Home Editorial – Futuristic cities: Are we heading towards a post-utopian world?

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The monthly bulletin of LEAP (European Laboratory of Political Anticipation) - 15 Feb 2024

Editorial – Futuristic cities: Are we heading towards a post-utopian world?

The current surge in grandiose projects for cities conceived ex nihilo as pure utopias is a sign of the times…

… a characteristic signal of multiple and simultaneous ruptures: the geographical shift of power and wealth, the concentration of stratospheric financial resources resulting from the oil-consumption era into a few hands and the maturation of new technologies perceived as magic wands supposed to make the wildest dreams possible.

The featured article on the cities of the future in this month’s issue lists and analyses some of these utopian visions, shedding light on what they disclose about the future projections of various powerful and influential players. Evaluating which of these projects will ultimately materialize is beyond the scope of this paper. However, the available financial and technological resources lead us to entertain the notion that at least some of these ventures will come to fruition.

While these projects are utopian in the sense that they envision the framework of ideal societies emancipated from the constraints of reality, it seems to us that their realisation is likely to raise important existential questions.

Since the 16th century, utopias have served as guiding horizons for the development of our human societies. However, what would happen if we were to reach some of these horizons? Wouldn’t there be something like breaking the sound barrier or experiencing the big bang?… something that could propel humanity into a new dimension.

It is tempting to pursue this line of thought, which in a way, also echoes the profoundly human dream of achieving total control over nature, the rebellious and ever-changing environment with which humans have had to contend up until now.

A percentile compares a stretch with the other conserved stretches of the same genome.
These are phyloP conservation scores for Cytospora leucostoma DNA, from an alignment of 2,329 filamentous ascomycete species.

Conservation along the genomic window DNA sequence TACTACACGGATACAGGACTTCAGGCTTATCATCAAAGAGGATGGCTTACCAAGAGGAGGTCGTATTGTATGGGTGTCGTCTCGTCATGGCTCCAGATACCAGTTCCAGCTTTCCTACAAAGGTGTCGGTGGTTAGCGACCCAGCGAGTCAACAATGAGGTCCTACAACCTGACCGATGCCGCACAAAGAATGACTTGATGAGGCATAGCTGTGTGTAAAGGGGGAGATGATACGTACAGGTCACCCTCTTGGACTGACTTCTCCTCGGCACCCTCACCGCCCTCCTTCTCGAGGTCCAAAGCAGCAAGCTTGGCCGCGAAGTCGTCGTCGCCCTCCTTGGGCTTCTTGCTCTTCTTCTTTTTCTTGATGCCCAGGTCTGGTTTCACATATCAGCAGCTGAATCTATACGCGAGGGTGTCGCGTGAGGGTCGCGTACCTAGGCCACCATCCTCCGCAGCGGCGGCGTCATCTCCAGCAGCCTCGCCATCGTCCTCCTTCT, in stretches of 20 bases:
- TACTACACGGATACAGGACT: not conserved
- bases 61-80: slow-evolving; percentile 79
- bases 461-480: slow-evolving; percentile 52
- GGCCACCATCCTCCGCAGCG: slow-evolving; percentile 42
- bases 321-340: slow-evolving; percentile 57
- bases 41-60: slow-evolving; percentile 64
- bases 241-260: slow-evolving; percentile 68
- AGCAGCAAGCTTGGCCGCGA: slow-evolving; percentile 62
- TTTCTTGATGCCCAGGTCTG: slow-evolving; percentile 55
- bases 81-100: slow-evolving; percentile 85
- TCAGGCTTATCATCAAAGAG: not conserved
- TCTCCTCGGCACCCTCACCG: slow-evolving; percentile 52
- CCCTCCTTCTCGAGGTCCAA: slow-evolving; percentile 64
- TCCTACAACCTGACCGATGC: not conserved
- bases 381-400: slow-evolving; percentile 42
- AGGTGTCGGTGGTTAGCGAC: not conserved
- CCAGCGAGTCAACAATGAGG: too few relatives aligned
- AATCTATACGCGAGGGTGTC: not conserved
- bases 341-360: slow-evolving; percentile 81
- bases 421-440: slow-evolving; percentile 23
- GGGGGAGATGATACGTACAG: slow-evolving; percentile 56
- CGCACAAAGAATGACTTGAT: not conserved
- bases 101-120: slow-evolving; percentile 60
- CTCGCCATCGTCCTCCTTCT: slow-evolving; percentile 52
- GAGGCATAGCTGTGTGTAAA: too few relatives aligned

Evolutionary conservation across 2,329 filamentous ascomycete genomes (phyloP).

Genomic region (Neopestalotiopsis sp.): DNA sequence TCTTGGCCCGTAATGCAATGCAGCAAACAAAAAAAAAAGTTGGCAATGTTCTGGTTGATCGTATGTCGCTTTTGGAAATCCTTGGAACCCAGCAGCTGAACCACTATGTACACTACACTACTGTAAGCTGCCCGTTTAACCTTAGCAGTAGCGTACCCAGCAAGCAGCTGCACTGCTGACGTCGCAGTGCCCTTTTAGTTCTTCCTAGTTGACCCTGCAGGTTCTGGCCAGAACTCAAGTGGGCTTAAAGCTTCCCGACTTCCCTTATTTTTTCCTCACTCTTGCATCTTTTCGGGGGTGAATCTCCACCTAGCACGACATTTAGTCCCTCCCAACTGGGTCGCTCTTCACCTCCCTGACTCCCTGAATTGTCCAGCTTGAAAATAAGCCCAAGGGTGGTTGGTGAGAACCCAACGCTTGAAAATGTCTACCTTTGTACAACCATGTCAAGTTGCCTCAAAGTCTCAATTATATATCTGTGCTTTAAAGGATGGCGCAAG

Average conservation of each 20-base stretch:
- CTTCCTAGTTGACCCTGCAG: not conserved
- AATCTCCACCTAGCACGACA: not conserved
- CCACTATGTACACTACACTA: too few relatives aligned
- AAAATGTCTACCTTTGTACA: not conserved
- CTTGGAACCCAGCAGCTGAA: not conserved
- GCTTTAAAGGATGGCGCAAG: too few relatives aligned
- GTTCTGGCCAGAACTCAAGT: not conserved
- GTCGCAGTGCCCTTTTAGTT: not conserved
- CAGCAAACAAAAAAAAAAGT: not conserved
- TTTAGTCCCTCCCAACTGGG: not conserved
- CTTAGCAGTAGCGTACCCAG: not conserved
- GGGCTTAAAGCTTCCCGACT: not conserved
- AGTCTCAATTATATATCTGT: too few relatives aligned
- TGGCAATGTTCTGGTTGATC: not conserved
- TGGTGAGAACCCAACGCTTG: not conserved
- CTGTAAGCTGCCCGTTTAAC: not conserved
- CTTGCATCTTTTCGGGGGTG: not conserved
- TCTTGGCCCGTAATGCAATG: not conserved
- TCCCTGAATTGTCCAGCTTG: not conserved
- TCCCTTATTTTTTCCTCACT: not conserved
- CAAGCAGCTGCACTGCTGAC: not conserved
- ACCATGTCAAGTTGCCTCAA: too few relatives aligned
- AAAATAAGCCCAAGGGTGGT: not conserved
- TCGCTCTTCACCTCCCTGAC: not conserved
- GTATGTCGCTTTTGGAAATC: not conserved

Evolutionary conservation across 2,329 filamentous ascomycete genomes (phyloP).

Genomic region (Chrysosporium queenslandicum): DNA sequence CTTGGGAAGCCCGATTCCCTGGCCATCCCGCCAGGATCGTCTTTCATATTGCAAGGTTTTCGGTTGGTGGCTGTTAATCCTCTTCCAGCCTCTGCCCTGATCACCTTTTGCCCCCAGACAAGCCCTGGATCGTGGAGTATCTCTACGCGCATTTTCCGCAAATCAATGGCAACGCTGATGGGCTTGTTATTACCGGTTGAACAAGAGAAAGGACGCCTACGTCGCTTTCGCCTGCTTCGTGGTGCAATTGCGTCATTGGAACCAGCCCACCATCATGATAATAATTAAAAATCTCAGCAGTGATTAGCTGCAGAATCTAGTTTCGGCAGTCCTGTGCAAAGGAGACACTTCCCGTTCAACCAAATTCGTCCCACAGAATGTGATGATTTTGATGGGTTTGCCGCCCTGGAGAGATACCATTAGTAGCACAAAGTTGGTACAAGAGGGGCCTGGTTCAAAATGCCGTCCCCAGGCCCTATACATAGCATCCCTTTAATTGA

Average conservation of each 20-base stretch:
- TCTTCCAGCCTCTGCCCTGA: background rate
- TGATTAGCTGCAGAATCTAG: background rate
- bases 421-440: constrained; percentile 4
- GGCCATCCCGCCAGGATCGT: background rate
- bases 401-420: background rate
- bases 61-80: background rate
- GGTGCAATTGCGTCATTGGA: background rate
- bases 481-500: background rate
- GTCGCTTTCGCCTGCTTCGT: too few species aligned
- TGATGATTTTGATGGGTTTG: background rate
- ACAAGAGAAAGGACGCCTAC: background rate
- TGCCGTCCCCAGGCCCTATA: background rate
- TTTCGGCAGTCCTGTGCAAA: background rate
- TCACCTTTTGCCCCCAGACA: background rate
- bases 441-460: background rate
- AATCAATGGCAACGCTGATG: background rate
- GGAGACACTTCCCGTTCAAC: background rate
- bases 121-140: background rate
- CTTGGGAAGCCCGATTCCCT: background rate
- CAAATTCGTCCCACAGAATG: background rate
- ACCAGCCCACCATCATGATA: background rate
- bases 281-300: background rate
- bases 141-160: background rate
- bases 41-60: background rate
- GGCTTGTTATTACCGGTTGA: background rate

This is not the first time we have highlighted in these pages a semblance of aversion to change within the obsession with issues like climate change. It appears that the widespread belief in humanity’s proximity to achieving omnipotence through new technologies is intensifying the desire to stabilize reality.

However, in the pursuit of such a dream, would the reality that surrenders be anything other than life itself? Could the ultimate fantasy of eradicating death, now seemingly perceived as an achievable horizon[1] by some, be contributing to substantial financial transfers to the pharmaceutical sector (instead of investing in hospital healthcare)? Is this pursuit akin to the religious concept of eternal life, ultimately a denial of life and an affirmation of death?

Indeed, the concept of ‘progress’ has always been about freeing humans from their servitude to nature, encompassing challenges such as disease, death, climatic uncertainties, the harshness of temperature, hunger, thirst, and sexual instincts. This rationale has accompanied each of our civilizations in diverse ways, contingent on the era, location, and the attained level of technology. But the changes in technological paradigms, triggered by the advent of the Internet, engendering a sense of omnipotence, have unleashed potent utopian energies manifested in these futuristic city projects. The most pragmatic of these initiatives, Neom, could potentially materialise around 2030. From this juncture, two scenarios emerge:

– Reality will once again reveal its grip on our ideas, trapping the project in its various failures and imperfections, and reopening new ideal horizons.

– A formally near-perfect societal framework will be established, immediately giving rise to a new model superior to the old ones and dividing the world into two realms: an elitist Olympus soaring above, and a world beneath gradually drained of its resources to spawn additional NEOMs — other ideal cities shielding their societies from the uncertainties of life.

If history is to gravitate around this second scenario, the urban utopias housed in the drawers of Western architects’ and planners’ offices are indeed bombs dropped on our traditional civilisation.

Like the pyramids of the Pharaohs, they will mark the apogee of a scientific edifice, but like the pyramids of the Pharaohs, they will crush living human society in favour of the frozen dream of the ultra-powerful. Like the pyramids of the Pharaohs, they will herald the demise of a civilisation that favours death over life and is therefore doomed to fade before the next expressions of the living.

This is a fruitful avenue for contemplation. We offer you these first steps, encouraging you to pursue in your innermost depths, drawing insights from the elements provided throughout this issue.
Wishing you an enlightening journey!

Marie-Hélène Caillol,
President, European Laboratory for Political Anticipation (LEAP2040)

 

To read the articles of this Issue, subscribe here.

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[1]     Source: CNBC, 21/09/2021

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Contents

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